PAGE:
Respected duo full of praise for regional soccer
CRAIG Foster and Ashley Wilson, highly respected within soccer circles in their various roles, are examples of former local residents who now live and work away from their place of origin.
But both remain staunch advocates for the Lismore area and meeting up at the recent Girls' Under 14 and 15s National Championships in Coffs Harbour last week it was a rare chance for each to reflect on their Lismore connections and all things soccer.
Foster, who only returned from the World Cup in Russia last Tuesday evening, drove to Coffs Harbour on Thursday to fulfil his coaching commitments with Football NSW.
The performance of Croatia to reach the final, Foster said, was evidence that small countries like Australia should embrace hope and ambition that will critically engender a belief that the powerful soccer nations can be beaten.
He added the biggest lesson was for countries like Australia to adapt and continue to evolve as the powerful soccer nations do.
The respected football analyst with SBS, who is also a highly-qualified coach, offered some comments about the game in Australia, regional soccer and the rise of female participation.
"We are now seeing teams starting to play the game with more technical purpose,” Foster said. "There is more commitment to the game in a manner that is more serious than ever.”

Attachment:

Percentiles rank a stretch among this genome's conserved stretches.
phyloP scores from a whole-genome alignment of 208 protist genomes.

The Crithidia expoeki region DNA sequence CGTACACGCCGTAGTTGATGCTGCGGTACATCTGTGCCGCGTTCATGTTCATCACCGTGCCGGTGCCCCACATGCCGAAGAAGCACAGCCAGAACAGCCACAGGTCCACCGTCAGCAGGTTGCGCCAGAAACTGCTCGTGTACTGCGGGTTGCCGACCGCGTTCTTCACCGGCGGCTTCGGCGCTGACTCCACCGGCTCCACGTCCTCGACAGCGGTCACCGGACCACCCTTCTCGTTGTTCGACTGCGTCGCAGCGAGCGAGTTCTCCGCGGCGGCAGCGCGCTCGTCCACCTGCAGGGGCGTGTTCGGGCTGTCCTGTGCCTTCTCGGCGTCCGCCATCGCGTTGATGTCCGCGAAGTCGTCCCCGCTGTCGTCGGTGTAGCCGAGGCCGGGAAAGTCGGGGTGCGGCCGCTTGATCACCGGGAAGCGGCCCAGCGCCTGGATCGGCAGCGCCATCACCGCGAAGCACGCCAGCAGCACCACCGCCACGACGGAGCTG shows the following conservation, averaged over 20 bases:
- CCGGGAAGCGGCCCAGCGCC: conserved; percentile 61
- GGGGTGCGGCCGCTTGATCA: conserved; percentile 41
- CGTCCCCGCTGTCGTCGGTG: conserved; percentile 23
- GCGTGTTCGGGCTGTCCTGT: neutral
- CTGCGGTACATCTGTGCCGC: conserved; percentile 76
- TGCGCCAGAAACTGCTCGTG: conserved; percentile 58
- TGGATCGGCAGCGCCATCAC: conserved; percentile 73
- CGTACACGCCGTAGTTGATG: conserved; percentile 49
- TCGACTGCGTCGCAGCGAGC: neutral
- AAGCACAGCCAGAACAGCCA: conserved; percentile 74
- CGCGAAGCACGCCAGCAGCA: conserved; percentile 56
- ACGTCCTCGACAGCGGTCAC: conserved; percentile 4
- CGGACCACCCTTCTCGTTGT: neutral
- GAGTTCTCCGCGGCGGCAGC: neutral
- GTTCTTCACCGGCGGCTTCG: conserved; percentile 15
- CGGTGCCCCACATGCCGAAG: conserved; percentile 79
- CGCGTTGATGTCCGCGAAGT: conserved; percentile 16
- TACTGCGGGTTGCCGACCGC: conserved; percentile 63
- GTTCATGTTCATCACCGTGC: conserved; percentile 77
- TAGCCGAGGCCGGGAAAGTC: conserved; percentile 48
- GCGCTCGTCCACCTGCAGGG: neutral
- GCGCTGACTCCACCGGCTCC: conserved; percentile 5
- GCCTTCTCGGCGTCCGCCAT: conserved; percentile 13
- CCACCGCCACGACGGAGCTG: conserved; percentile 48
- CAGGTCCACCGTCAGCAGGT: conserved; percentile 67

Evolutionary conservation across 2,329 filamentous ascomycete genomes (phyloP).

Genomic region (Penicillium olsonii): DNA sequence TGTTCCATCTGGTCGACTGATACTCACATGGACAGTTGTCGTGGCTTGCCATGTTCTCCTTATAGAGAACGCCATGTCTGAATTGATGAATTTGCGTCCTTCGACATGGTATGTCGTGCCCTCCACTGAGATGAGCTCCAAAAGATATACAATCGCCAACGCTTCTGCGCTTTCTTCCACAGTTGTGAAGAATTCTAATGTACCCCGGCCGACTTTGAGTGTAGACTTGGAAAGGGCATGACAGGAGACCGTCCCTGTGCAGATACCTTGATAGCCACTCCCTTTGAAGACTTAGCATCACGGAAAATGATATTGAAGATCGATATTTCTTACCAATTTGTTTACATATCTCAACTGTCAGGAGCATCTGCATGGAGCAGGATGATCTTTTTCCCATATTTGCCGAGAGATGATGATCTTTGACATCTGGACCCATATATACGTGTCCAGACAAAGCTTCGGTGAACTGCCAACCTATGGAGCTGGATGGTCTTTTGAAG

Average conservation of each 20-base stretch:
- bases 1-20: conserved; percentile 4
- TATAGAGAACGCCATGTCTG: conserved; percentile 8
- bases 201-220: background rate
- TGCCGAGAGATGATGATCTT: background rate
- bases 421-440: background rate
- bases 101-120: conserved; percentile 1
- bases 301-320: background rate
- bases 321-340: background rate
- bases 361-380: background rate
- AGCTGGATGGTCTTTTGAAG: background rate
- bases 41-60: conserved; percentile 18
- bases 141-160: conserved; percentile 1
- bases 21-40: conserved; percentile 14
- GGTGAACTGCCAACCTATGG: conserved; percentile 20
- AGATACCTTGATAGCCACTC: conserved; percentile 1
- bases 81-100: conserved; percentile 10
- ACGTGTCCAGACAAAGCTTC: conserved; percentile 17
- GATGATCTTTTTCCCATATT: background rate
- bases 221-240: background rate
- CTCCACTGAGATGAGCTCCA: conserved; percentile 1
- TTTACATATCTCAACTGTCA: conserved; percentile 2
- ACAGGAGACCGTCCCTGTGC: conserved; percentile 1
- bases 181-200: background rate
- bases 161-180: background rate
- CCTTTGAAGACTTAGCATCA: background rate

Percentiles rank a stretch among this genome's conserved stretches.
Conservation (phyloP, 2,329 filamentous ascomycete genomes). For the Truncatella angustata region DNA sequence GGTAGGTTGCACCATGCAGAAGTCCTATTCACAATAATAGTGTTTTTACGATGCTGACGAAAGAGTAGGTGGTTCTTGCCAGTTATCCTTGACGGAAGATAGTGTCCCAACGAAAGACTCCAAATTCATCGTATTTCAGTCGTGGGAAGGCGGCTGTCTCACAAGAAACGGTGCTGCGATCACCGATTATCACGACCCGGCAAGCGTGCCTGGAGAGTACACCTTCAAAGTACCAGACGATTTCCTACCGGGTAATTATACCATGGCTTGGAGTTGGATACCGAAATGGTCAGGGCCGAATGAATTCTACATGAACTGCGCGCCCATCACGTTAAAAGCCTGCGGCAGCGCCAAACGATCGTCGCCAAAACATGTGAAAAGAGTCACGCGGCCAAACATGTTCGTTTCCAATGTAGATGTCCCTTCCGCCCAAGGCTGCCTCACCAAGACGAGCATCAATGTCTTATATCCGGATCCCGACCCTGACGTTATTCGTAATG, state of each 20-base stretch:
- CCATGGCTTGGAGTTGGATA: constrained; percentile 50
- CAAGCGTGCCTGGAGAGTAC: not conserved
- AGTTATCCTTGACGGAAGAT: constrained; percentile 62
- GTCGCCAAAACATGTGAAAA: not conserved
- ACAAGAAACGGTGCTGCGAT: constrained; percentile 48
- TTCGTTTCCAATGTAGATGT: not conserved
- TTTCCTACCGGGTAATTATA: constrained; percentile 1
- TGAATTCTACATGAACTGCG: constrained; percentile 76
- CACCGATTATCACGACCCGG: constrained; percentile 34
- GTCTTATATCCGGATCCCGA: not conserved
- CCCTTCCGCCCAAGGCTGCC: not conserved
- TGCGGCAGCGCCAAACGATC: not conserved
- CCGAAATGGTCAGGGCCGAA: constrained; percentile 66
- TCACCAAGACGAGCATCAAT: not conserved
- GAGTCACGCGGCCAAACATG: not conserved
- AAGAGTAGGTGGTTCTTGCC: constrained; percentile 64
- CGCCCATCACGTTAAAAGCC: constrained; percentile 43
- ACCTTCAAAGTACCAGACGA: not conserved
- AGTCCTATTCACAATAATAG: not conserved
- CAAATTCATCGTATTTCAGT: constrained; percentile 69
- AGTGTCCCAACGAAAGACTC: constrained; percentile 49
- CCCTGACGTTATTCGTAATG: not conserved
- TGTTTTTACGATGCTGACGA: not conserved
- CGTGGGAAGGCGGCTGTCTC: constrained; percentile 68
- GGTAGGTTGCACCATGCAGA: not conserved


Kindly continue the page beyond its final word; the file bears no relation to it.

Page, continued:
Foster has always been a huge supporter of regional soccer and believes passionately that individuals who are born and raised outside of metropolitan areas inherently have values and a skillset to supplement the natural talent that is commonly found in country kids.
Contrary to views often expressed that being from regional areas is a disadvantage, Foster highlighted the resilient nature of country people as being a key factor that gives them an advantage over city folk.
Ashley Wilson echoed these sentiments.
Leaving Lismore as a 16 year old, Wilson has lived in Newcastle for many years and has an impressive CV as a player at junior level and subsequently in the former W-League equivalent competition before moving into the coaching ranks.
She has a "B” licence and has been an assistant coach with the Jets for four years.
"I have been involved with the Jets program for five years and multiple sessions a week is now accepted as the norm for girls rather than being optional as it was when I was a young player,” she said.